9 Milestones in the Evolution of Dwayne 'The Rock' Johnson

This weekend in Fast Five, Dwayne Johnson makes his Fast and Furious franchise debut as Luke Hobbs, a hulking law enforcer who tangos with the wrong street racing crew. How did Johnson (née "The Rock" in the entertainment industry) transform himself from a professional WWE body slammer to a bankable film star, worthy Saturday Night Live host, and -- most surprising -- a respectable Academy Award presenter?

Let's review nine pivotal performances that mark (and help explain) the remarkable evolution of Dwayne "The Rock" Johnson.

World Wrestling Federation (1996)

Dwayne Johnson's first entertainment role was in the ring, where the charismatic performer won over the testosterone-heavy TV wrestling audience -- even during seasons where his character was positioned as a WWF villain. Christened "The Rock" by Vince McMahon, Johnson's wrestling persona was that of an energetic bully who would insult fans, refer to himself in the third person and deliver the best promos in the industry -- a skill that he would attribute to his college communication courses. (Seriously.) Watch The Rock communicate a world of staged pain to the Hulk in this WrestleMania clip.

Saturday Night Live (2000)

Because of his massive WWF fan base (back before it became the WWE), The Rock was invited to host an episode of Saturday Night Live following four years in the ring. After sharing the cold open with Vince McMahon, Mick Foley and a few other professional wrestlers, The Rock impressed an entirely different television audience with his relaxed and confident sketch ability. Watch as the wrestler holds his own against Tracy Morgan (unlike Jimmy Fallon who also shares the scene) in this memorable Brian Fellow clip.

The Scorpion King (2002)

After the success of his Saturday Night Live episode, The Rock accepted his first feature role in The Mummy Returns -- a small part that grew into a full-blown lead in the film's sequel The Scorpion King. As a bronzed desert king intent on defeating an evil army encroaching on his homeland, The Rock seamlessly transitioned from shirtless staged wrestler to shirtless Sahara warrior. Roger Ebert christened his film career by declaring that the budding star had "the authority to play the role and the fortitude to keep a straight face." All the makings of an action star!

The Rundown (2003)

The Rock traded special effects for action-comedy with Peter Berg's The Rundown the next year. Playing a professional bounty hunter who really just wants to open up a restaurant (don't they all?), The Rock's character travels to South America to retrieve a mobster's son (Seann William Scott). Still holding onto bits of his wrestling persona, The Rock uses his signature move (the Rock Bottom, as if you didn't know) on a thug, earning him his first MTV Movie Award nomination for Best Fight. He also shared a memorable torch-passing moment with action icon Arnold Schwarzenegger.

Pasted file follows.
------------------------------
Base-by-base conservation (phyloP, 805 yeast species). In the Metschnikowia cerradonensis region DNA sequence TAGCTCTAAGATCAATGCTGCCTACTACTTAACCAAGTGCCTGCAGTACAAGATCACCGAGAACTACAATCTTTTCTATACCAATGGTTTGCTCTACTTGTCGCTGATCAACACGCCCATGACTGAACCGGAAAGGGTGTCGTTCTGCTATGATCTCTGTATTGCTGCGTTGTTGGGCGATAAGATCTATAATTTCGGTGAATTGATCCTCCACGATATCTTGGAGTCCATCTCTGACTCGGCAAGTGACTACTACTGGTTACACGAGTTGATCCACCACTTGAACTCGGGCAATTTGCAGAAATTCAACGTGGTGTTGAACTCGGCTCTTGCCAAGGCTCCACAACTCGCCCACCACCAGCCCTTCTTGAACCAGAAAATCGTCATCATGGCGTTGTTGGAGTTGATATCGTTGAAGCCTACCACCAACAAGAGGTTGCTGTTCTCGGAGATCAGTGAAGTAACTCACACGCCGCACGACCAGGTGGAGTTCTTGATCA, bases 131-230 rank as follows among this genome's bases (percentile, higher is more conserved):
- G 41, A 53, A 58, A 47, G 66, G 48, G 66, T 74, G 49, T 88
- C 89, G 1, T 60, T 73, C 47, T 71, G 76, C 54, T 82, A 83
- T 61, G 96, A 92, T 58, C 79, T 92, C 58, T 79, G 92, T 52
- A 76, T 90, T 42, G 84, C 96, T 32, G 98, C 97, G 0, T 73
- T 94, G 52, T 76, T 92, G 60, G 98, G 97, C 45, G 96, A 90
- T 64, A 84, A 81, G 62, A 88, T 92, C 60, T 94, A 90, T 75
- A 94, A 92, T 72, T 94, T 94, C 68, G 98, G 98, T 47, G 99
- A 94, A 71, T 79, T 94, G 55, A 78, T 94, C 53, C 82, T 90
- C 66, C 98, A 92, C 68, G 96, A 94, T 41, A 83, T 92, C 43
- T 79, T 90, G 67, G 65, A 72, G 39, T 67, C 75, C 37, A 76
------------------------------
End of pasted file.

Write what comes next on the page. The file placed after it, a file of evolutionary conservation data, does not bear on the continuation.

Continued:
Be Cool (2005)

The Rock proved that he could poke fun at his steroid-esque profile in Be Cool, the sequel to 1995's Get Shorty. As a gay Samoan bodyguard, The Rock showed audiences that he was not afraid to wear powder blue suits, silk shirts and red cowboy boots, when not being assaulted by homophobic jokes from Harvey Keitel and Vince Vaughn's characters.

Pages: 1 2


  • The Winchester says:

    Don't forget Southland Tales, where he turns in the only good performance of the movie, comes out relatively unscathed, and gets to deliver the classic line "I'm a pimp. And Pimps don't commit suicide."

  • SunnydaZe says:

    I love that movie! Of course, I also love the dreams I have when I have a dangerously high fever...

  • RECON says:

    All of the performances in Southland Tales are great, IMHO. Seann William Scott steals the show.
    Amy Poehler, Justin Timberlake, Jon Lovitz, Zelda Rubensteni!!!

  • SmarterThanYou says:

    He is not in the other guys that is Mark Wahlberg

Post a Comment

Fill in your details below or click an icon to log in:

WordPress.com Logo

You are commenting using your WordPress.com account. Log Out / Change )

Twitter picture

You are commenting using your Twitter account. Log Out / Change )

Facebook photo

You are commenting using your Facebook account. Log Out / Change )

Google+ photo

You are commenting using your Google+ account. Log Out / Change )

Connecting to %s